Saturday, January 16, 2016

Unviability of Islamic Caliphate: Who can be caliph? - Part 2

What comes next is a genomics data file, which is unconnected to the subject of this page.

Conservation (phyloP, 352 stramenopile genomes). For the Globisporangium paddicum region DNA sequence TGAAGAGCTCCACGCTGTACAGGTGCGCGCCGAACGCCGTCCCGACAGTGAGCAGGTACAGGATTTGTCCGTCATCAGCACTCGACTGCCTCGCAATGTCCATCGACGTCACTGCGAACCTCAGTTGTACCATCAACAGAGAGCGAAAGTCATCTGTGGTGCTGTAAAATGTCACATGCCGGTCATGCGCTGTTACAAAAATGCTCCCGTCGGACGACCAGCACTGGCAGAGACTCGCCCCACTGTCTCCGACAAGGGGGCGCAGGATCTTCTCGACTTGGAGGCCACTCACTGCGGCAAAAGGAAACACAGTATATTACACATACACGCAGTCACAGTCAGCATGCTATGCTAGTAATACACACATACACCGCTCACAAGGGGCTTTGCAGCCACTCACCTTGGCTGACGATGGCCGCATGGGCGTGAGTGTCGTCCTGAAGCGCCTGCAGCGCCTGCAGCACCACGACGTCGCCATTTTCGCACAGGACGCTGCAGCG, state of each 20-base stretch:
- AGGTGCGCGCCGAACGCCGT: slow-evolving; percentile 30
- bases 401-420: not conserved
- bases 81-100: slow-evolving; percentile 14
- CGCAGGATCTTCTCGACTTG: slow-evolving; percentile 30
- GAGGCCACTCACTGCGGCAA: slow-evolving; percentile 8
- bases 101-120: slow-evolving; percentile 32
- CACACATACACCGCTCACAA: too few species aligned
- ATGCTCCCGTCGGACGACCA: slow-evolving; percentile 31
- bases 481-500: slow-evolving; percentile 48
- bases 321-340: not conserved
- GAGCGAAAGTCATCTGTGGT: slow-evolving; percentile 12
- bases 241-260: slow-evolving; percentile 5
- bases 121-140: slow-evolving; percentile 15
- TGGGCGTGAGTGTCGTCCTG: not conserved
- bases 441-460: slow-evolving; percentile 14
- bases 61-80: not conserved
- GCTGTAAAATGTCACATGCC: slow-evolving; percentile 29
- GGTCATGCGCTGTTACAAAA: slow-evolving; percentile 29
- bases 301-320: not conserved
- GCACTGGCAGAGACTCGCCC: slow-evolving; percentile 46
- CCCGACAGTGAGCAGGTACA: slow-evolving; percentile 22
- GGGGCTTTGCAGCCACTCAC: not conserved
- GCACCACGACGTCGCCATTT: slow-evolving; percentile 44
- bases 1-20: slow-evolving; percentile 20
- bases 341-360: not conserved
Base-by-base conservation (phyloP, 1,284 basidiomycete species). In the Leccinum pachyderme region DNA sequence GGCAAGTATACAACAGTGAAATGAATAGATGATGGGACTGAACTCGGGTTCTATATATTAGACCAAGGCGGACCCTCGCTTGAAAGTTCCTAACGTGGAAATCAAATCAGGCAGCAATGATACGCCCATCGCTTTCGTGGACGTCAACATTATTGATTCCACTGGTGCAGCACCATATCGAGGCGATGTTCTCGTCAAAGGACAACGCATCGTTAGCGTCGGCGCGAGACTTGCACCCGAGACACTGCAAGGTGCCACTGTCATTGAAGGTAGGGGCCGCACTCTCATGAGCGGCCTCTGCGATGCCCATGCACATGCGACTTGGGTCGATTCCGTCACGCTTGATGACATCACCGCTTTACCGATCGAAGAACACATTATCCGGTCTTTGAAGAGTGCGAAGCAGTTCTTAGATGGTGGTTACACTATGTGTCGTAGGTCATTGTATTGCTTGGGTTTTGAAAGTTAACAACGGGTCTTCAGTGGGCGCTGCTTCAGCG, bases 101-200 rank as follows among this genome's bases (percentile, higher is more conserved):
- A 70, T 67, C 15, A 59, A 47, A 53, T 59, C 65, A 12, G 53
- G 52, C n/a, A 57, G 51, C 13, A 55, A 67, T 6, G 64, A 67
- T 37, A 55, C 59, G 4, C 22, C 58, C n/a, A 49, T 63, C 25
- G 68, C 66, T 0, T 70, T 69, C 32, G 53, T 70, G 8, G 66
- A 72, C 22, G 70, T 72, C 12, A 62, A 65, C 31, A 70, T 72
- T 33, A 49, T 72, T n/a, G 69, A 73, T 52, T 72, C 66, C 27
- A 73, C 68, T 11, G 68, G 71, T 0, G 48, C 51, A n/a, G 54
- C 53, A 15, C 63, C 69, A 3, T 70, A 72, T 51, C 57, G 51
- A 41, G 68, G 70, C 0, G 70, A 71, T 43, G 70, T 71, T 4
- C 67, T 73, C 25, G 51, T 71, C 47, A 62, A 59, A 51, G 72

A careful study of the first caliphate (632-661 C.E.) demonstrates that the ISIS caliphate launched by Abu Bakr Al-Baghdadi in Iraq is a non-starter. A viable Islamic caliphate would most certainly abolish the kingdoms of Saudi Arabia, Bahrain, Jordan, and Morocco, the emirates of United Arab Emirates, Kuwait, and Oman, and the autocratic governments of Egypt, Syria, and Sudan. See the proposed map of the ISIS caliphate. A caliphate started by an ordinary warrior carries no weight with the Arab aristocratic families and no legitimacy with most Arab theologians, who see the Islamic caliphate as Allah's gift granted exclusively to the Quraysh tribe of Prophet Muhammad. A universal caliphate open to all Muslims of all ethnicities from Morocco to Indonesia (See the first commentary) to hold supreme office of the caliph is a heresy that very few theologians are likely to accept as a viable paradigm. In almost all systems, the highest office is shielded from "foreigners." Consider the United States. When Republican Party presidential candidate Ben Carson stated that a Muslim should not be permitted to be the U.S. President, his statement was condemned because the U.S. constitution specifically states that "no religious test shall ever be required as a qualification to any office or public trust under the United States." In excluding foreigners, however, the U.S. Constitution requires that the President be a natural born citizen. In addition to barring foreigners, some national constitutions do impose a religious test

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